Baghdad (AsiaNews) – Patriarch Mar Raphael Louis Sako I paid an official visit to Turkey a few days ago, meeting the faithful and visiting a number of Chaldean places of worship in Ottoman lands.
The highlights of his trip included a meeting with Bartholomew I in Istanbul’s Phanar district, the recognised centre of the city’s Greek Christian community, where the Church of St. George is located.
The meeting took place last Wednesday, confirming the bond of closeness and solidarity between the Ecumenical Patriarchate of Constantinople and the Chaldean Church, which has endured for quite some time violence and persecution ad the hands of Islamists and Jihadists in Iraq.
Bartholomew I welcomed with full honours Patriarch Sako and the Chaldean delegation, expressing his "closeness" to the Christians in Iraq, who are going through "difficult circumstances".
The ecumenical patriarch reiterated his hope for "peace in the region", paraphrasing what Pope Francis said during his apostolic visit to Turkey, namely that “one cannot imagine the Middle East without Christians."
Mar Sako responded by thanking his hosts for their welcome and prayer, in particular, for the decision of the Ecumenical Patriarchate to allow immigrants to "celebrate Mass."
His Beatitude also stressed the importance "of Christian unity" because "unity is our salvation, our strength."
The two Christian leaders also addressed the issue of unifying the Christian holidays, as a testimony of unity and brotherhood.
The Chaldean cathedral of Diyarbakir
The auxiliary bishop of Baghdad Mgr Basil Yaldo, the Chaldean bishop of America Mgr Francis Kalabat and Mgr François Yakan, Patriarchal Vicar to Turkey, accompanied Patriarch Sako on his trip.
Before meeting Bartholomew I, the Chaldean delegation visited some of the most important places in the history of the local Chaldean Church, like the ancient Chaldean cathedral in Diyarbakir, see of the first Chaldean Patriarch Sulaqa, in 1553.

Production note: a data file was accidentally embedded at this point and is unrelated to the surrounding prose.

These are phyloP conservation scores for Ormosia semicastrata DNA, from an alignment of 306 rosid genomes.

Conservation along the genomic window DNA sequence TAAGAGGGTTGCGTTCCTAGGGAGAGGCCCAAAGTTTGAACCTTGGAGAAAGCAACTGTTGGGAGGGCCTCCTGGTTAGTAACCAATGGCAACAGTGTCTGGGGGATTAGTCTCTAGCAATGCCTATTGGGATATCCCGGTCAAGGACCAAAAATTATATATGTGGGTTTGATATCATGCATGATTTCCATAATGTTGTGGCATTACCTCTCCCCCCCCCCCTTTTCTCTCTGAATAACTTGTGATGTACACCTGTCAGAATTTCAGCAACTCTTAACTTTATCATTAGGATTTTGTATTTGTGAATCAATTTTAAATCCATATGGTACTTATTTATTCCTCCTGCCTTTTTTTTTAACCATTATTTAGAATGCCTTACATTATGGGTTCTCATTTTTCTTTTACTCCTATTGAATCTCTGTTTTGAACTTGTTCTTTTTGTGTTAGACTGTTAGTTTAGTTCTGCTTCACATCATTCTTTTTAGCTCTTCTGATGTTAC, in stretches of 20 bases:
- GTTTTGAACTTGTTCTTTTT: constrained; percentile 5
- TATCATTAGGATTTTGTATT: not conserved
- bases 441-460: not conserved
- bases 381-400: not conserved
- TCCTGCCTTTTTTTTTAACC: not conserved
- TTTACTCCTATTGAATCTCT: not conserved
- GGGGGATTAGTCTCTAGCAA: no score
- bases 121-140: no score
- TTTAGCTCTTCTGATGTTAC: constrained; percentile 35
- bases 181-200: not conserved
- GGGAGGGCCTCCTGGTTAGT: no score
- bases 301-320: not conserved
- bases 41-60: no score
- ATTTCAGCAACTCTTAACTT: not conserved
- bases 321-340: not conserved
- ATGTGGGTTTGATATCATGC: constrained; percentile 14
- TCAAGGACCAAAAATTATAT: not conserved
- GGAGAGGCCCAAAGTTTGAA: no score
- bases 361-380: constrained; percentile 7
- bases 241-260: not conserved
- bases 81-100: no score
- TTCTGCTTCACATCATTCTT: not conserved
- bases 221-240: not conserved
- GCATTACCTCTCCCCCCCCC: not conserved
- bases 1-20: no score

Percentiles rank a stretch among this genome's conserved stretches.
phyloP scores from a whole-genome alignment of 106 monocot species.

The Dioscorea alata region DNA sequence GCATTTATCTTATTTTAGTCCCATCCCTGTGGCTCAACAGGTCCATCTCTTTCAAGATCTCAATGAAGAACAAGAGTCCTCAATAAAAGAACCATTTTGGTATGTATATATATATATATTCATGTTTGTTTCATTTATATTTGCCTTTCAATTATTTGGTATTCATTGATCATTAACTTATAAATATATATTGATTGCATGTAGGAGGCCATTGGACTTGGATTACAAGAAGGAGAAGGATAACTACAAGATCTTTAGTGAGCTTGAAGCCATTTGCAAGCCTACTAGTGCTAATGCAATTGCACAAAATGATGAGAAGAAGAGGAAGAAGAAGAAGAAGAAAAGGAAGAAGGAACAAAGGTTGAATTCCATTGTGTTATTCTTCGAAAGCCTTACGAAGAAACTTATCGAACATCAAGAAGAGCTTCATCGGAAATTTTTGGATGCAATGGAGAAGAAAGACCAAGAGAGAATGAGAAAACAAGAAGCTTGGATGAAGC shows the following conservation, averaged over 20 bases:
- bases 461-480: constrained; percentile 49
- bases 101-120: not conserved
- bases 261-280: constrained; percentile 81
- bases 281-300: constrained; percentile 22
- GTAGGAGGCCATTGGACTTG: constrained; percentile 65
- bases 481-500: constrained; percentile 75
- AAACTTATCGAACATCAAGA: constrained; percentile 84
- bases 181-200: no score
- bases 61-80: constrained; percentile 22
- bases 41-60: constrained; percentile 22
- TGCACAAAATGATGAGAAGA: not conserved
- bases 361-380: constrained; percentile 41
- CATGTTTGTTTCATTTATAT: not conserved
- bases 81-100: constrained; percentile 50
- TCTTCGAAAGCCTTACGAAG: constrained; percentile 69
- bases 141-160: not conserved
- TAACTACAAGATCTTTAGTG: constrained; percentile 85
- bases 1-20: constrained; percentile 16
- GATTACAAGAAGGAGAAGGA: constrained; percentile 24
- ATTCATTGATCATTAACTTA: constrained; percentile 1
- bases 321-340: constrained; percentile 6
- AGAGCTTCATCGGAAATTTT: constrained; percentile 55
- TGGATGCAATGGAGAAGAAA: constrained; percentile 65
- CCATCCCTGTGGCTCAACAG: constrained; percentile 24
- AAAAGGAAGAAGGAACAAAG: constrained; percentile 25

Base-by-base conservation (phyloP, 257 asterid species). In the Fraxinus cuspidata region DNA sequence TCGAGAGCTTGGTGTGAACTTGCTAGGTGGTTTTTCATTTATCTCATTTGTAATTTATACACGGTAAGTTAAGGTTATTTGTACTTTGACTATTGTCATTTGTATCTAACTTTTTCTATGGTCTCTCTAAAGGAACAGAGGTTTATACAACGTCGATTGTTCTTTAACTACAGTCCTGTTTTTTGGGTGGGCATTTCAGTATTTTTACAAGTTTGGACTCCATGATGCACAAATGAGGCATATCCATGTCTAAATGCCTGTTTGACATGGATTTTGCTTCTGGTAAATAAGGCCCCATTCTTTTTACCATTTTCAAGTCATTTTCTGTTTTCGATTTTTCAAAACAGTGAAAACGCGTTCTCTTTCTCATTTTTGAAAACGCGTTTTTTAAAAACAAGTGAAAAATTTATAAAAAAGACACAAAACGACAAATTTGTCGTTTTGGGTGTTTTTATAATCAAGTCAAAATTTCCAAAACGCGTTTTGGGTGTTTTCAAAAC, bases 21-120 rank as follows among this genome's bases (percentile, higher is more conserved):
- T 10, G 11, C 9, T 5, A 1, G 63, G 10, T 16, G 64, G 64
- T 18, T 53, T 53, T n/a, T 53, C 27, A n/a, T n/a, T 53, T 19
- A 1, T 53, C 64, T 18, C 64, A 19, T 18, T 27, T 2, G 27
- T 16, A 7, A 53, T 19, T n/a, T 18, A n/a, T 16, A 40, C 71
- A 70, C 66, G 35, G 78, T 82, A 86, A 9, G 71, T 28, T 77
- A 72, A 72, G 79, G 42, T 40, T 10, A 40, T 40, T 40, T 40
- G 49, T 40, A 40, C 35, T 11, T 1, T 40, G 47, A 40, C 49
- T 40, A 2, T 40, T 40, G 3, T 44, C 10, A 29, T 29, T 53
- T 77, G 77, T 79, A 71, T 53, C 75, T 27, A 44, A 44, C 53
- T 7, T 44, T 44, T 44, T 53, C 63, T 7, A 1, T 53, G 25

Mar Sako celebrated Mass in the cathedral last Saturday. During h homily, he stressed the importance of history and of the sacredness of the place, which "goes back to the sources of our Church, which has suffered a lot."
"Even though you have become a minority,” he told the faithful, “it does not matter because you are the salt and light, with your faith and your testimony."
During the subsequent meeting with journalists, various issues were discussed, including the actions of the Vatican and the European Union vis-à-vis the 1915 massacres (the Armenian and Assyrian genocides).
"This history is painful,” said the Chaldean patriarch. “We have to learn from it so as not repeat such tragedies anymore and move away from the mind-set of war and struggle. Instead, we must promote a culture of peace and mutual respect, because there is no future without peace. "
The pope, His Beatitude noted, spoke about these historical facts, to denounce what is happening today, i.e. the genocide and mass displacement taking in place in Iraq, Syria, Yemen and Libya.
"The pope did not want to blame the current Turkish government,” Mar Sako said, “any more than the Church today blames the Jews for killing Christ 2,000 years ago. We need to understand the facts in the right perspective and not politicise them."
Visit to Mardin
As part of their trip, Patriarch Sako and Chaldean delegation visited the city of Mardin and celebrated Mass in the city’s Mar Hormizd Chaldean Church.
Later, they visited of the historic Syriac Orthodox Deyrü'z-Zafaran Monastery and Mor Gabriel Monastery in Tur Abdin.
His Beatitude insisted once again on the need for "Christian unity" to ensure a future for the minority in their own land.
Meeting with the governor of Istanbul
Tuesday morning, Patriarch Sako met with Istanbul Governor Vasip Şahin. Both agreed about the importance of a religious education and an open nation, capable of respecting the value of the human person, a creature of God.
"Wars are a disgrace, an absurdity," His Beatitude said. For this reason, "we must learn from history in order to promote coexistence, peace and stability in the world."
Today it is not reasonable to speak of jihad, or holy war, as was done in past centuries. Indeed, "There is no just war,” the two leaders said. Turkey and its secular government "can help in the process of separating state and religion."
"If we want to take a step forward, there is no other choice,” the patriarch explained. “Religion is a personal relationship with God, whilst society belongs to everyone."
Finally, Mar Sako celebrated Mass for Istanbul’s Chaldean community.
After the service, he spoke to the faithful, and listened to their thoughts and requests, reassuring them that he would try to satisfy them as soon as possible.